Read Good Shit On Musings
I didn’t expect to spend Thanksgiving Weekend 2018 watching ten 3D movies: marathon viewing is not my favorite experience in general, and I haven’t spent years longing to see, say, Friday the 13th Part III, in 35mm. But a friend was visiting, from Toronto, to take advantage of this opportunity, an impressive level of dedication that seemed like something to emulate, and it’s not like I had anything better to do, so I tagged along. Said friend, Blake Williams, is an experimental filmmaker and 3D expert, a subject to which he’s devoted years of graduate research and the bulk of his movies (see Prototype if it comes to a city near you!); if I was going to choose the arbitrary age of 32 to finally take 3D seriously, I couldn’t have a better Virgil to explain what I was seeing on a technical level. My thanks to him (for getting me out there) and to the Quad Cinema for being my holiday weekend host; it was probably the best possible use of my time.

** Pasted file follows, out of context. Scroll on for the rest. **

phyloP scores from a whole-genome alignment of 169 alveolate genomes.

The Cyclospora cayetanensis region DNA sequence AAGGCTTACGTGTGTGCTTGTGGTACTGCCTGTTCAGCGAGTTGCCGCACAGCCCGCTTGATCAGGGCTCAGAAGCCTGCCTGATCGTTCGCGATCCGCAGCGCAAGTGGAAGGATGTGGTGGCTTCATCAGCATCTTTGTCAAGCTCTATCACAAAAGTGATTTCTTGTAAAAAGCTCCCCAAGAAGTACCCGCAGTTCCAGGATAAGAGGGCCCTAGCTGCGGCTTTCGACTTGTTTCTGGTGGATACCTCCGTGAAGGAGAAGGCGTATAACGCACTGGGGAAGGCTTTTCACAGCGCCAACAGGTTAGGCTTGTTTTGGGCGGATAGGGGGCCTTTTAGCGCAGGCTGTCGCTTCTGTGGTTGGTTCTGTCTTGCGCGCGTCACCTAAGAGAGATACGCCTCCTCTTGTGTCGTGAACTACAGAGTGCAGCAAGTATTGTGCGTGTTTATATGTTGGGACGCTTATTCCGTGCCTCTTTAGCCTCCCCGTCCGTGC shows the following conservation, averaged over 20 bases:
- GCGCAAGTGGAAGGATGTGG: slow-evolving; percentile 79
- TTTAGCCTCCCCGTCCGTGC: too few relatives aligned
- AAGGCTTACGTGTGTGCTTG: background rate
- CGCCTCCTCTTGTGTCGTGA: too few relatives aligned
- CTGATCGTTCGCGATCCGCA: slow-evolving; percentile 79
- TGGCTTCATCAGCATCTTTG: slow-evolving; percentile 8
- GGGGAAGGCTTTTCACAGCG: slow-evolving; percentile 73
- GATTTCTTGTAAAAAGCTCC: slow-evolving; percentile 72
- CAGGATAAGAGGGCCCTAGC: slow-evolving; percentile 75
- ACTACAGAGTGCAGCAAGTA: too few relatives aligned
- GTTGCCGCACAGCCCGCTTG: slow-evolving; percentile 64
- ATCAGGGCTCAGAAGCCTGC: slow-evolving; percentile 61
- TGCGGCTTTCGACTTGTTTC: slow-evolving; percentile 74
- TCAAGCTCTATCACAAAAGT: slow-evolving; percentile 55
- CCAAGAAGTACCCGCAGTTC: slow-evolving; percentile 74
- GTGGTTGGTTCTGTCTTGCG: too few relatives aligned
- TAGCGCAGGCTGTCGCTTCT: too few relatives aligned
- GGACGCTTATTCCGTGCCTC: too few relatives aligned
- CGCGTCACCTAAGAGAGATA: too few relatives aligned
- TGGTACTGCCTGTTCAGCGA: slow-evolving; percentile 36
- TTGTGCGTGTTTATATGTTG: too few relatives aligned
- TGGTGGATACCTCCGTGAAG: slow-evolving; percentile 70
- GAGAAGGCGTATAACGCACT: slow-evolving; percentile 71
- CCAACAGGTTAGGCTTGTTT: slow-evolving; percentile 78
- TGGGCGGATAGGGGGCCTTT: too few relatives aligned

[Note: This essay is the first in a two-part series on 3D. Part 2, coming soon, will discuss the unexpected peak of 3D as an artistic form. —ed.]
It’s not fair to say that James Cameron ruined projection standards by pushing for a digital changeover—the industry impetus was already under way—but Avatar left less of an impression as a movie than as technological advocacy, resulting in unintended, still-lingering side effects. Cameron dreamed of 3D cinema arriving, finally, at what he viewed as its overdue narrative fruition; he couldn’t have imagined compromising projection standards or undermining film archiving in the process. This is a two-part essay: The first is a grim recap of the Third Wave of 3D, which has unfolded over the last decade. The second will advocate for a secret classic of 3D cinema at its inadvertently experimental peak.
You don’t find it; it finds you, most likely in the dead of night.
You can’t sleep, you may or may not be on drugs (you don’t have to be, though it’d be a lot cooler, as they say, if you were), and you’re clicking around the weirder back channels of YouTube again. You pinball from ‘80s-era NASA test footage to “36 NEW SHOWS FROM THE HELLISH MID-SEASON TV OF 1979” to the deep catalog of VHS oddities discovered and uploaded by a dedicated corps of obsolescence fetishists. It’s here, among the creepy camcorder detritus and lost video-dating profiles, that “Electric Light Voyage” has been waiting for you.